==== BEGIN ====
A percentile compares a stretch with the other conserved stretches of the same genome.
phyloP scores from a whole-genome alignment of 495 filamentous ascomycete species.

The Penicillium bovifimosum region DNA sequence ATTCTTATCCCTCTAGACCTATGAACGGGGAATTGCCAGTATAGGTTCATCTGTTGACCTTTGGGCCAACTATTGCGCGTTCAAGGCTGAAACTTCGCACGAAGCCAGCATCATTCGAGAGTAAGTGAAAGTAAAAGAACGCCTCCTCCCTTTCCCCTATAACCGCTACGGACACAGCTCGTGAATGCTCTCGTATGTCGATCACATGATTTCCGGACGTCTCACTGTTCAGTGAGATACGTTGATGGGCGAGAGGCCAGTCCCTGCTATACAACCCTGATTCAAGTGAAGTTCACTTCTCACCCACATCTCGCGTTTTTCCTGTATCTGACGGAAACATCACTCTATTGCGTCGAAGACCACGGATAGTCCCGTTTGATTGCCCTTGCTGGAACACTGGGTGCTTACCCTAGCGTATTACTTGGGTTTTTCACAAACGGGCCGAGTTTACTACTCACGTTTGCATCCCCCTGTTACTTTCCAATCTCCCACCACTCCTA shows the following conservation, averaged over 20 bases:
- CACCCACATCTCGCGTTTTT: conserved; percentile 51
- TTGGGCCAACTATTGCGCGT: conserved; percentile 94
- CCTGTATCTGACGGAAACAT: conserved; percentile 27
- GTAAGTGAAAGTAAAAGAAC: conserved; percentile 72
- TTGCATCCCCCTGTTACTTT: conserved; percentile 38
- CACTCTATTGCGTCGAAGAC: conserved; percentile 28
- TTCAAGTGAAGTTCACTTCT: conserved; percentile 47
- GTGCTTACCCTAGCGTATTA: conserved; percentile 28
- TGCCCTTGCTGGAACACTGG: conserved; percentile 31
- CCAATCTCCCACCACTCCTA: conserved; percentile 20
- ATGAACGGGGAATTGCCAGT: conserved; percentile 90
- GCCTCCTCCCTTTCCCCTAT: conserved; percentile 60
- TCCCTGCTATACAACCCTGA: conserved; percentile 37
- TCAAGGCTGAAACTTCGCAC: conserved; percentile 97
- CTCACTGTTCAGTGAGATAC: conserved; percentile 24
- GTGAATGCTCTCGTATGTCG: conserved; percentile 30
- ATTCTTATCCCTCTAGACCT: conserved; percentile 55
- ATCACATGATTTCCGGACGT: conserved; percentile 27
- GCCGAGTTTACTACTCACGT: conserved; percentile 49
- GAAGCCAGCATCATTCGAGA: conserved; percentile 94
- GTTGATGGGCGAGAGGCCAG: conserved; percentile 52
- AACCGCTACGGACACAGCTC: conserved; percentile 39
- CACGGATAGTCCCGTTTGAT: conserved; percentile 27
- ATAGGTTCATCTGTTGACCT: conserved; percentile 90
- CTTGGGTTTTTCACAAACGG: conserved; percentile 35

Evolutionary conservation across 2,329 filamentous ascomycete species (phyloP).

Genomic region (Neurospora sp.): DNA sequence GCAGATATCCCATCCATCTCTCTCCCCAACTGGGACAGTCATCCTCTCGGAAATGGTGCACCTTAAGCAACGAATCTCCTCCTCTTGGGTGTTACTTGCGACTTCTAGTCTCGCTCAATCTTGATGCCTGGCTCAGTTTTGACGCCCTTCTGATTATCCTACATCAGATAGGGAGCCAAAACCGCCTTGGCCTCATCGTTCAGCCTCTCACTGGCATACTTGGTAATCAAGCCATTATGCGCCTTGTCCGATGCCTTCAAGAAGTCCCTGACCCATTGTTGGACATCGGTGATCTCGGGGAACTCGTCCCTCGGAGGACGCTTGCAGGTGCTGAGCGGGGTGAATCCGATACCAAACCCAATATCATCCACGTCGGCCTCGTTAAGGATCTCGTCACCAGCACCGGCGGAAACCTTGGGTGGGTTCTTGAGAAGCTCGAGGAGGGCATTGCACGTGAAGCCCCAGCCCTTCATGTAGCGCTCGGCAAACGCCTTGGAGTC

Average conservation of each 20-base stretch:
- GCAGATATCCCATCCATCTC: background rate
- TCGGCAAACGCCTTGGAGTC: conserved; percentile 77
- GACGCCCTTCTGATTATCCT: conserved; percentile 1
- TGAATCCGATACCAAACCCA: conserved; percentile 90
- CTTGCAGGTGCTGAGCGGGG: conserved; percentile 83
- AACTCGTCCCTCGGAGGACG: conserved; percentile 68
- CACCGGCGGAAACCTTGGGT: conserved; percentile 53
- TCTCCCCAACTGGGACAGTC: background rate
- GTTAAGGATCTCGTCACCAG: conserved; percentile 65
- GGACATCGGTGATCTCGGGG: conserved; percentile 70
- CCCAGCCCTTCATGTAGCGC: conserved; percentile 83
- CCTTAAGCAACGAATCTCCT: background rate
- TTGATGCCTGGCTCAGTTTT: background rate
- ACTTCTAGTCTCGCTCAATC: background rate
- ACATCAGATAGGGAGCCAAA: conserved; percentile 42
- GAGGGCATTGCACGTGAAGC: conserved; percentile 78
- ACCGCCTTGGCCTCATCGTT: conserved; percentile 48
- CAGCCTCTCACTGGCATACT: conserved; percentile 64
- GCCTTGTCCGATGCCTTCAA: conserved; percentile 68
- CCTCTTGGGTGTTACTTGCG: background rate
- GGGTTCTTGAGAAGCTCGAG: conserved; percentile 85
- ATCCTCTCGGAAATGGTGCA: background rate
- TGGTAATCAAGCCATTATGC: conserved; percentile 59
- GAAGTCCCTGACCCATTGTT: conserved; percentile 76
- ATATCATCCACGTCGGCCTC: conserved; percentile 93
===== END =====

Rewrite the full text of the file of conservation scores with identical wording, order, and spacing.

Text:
A percentile compares a stretch with the other conserved stretches of the same genome.
phyloP scores from a whole-genome alignment of 495 filamentous ascomycete species.

The Penicillium bovifimosum region DNA sequence ATTCTTATCCCTCTAGACCTATGAACGGGGAATTGCCAGTATAGGTTCATCTGTTGACCTTTGGGCCAACTATTGCGCGTTCAAGGCTGAAACTTCGCACGAAGCCAGCATCATTCGAGAGTAAGTGAAAGTAAAAGAACGCCTCCTCCCTTTCCCCTATAACCGCTACGGACACAGCTCGTGAATGCTCTCGTATGTCGATCACATGATTTCCGGACGTCTCACTGTTCAGTGAGATACGTTGATGGGCGAGAGGCCAGTCCCTGCTATACAACCCTGATTCAAGTGAAGTTCACTTCTCACCCACATCTCGCGTTTTTCCTGTATCTGACGGAAACATCACTCTATTGCGTCGAAGACCACGGATAGTCCCGTTTGATTGCCCTTGCTGGAACACTGGGTGCTTACCCTAGCGTATTACTTGGGTTTTTCACAAACGGGCCGAGTTTACTACTCACGTTTGCATCCCCCTGTTACTTTCCAATCTCCCACCACTCCTA shows the following conservation, averaged over 20 bases:
- CACCCACATCTCGCGTTTTT: conserved; percentile 51
- TTGGGCCAACTATTGCGCGT: conserved; percentile 94
- CCTGTATCTGACGGAAACAT: conserved; percentile 27
- GTAAGTGAAAGTAAAAGAAC: conserved; percentile 72
- TTGCATCCCCCTGTTACTTT: conserved; percentile 38
- CACTCTATTGCGTCGAAGAC: conserved; percentile 28
- TTCAAGTGAAGTTCACTTCT: conserved; percentile 47
- GTGCTTACCCTAGCGTATTA: conserved; percentile 28
- TGCCCTTGCTGGAACACTGG: conserved; percentile 31
- CCAATCTCCCACCACTCCTA: conserved; percentile 20
- ATGAACGGGGAATTGCCAGT: conserved; percentile 90
- GCCTCCTCCCTTTCCCCTAT: conserved; percentile 60
- TCCCTGCTATACAACCCTGA: conserved; percentile 37
- TCAAGGCTGAAACTTCGCAC: conserved; percentile 97
- CTCACTGTTCAGTGAGATAC: conserved; percentile 24
- GTGAATGCTCTCGTATGTCG: conserved; percentile 30
- ATTCTTATCCCTCTAGACCT: conserved; percentile 55
- ATCACATGATTTCCGGACGT: conserved; percentile 27
- GCCGAGTTTACTACTCACGT: conserved; percentile 49
- GAAGCCAGCATCATTCGAGA: conserved; percentile 94
- GTTGATGGGCGAGAGGCCAG: conserved; percentile 52
- AACCGCTACGGACACAGCTC: conserved; percentile 39
- CACGGATAGTCCCGTTTGAT: conserved; percentile 27
- ATAGGTTCATCTGTTGACCT: conserved; percentile 90
- CTTGGGTTTTTCACAAACGG: conserved; percentile 35

Evolutionary conservation across 2,329 filamentous ascomycete species (phyloP).

Genomic region (Neurospora sp.): DNA sequence GCAGATATCCCATCCATCTCTCTCCCCAACTGGGACAGTCATCCTCTCGGAAATGGTGCACCTTAAGCAACGAATCTCCTCCTCTTGGGTGTTACTTGCGACTTCTAGTCTCGCTCAATCTTGATGCCTGGCTCAGTTTTGACGCCCTTCTGATTATCCTACATCAGATAGGGAGCCAAAACCGCCTTGGCCTCATCGTTCAGCCTCTCACTGGCATACTTGGTAATCAAGCCATTATGCGCCTTGTCCGATGCCTTCAAGAAGTCCCTGACCCATTGTTGGACATCGGTGATCTCGGGGAACTCGTCCCTCGGAGGACGCTTGCAGGTGCTGAGCGGGGTGAATCCGATACCAAACCCAATATCATCCACGTCGGCCTCGTTAAGGATCTCGTCACCAGCACCGGCGGAAACCTTGGGTGGGTTCTTGAGAAGCTCGAGGAGGGCATTGCACGTGAAGCCCCAGCCCTTCATGTAGCGCTCGGCAAACGCCTTGGAGTC

Average conservation of each 20-base stretch:
- GCAGATATCCCATCCATCTC: background rate
- TCGGCAAACGCCTTGGAGTC: conserved; percentile 77
- GACGCCCTTCTGATTATCCT: conserved; percentile 1
- TGAATCCGATACCAAACCCA: conserved; percentile 90
- CTTGCAGGTGCTGAGCGGGG: conserved; percentile 83
- AACTCGTCCCTCGGAGGACG: conserved; percentile 68
- CACCGGCGGAAACCTTGGGT: conserved; percentile 53
- TCTCCCCAACTGGGACAGTC: background rate
- GTTAAGGATCTCGTCACCAG: conserved; percentile 65
- GGACATCGGTGATCTCGGGG: conserved; percentile 70
- CCCAGCCCTTCATGTAGCGC: conserved; percentile 83
- CCTTAAGCAACGAATCTCCT: background rate
- TTGATGCCTGGCTCAGTTTT: background rate
- ACTTCTAGTCTCGCTCAATC: background rate
- ACATCAGATAGGGAGCCAAA: conserved; percentile 42
- GAGGGCATTGCACGTGAAGC: conserved; percentile 78
- ACCGCCTTGGCCTCATCGTT: conserved; percentile 48
- CAGCCTCTCACTGGCATACT: conserved; percentile 64
- GCCTTGTCCGATGCCTTCAA: conserved; percentile 68
- CCTCTTGGGTGTTACTTGCG: background rate
- GGGTTCTTGAGAAGCTCGAG: conserved; percentile 85
- ATCCTCTCGGAAATGGTGCA: background rate
- TGGTAATCAAGCCATTATGC: conserved; percentile 59
- GAAGTCCCTGACCCATTGTT: conserved; percentile 76
- ATATCATCCACGTCGGCCTC: conserved; percentile 93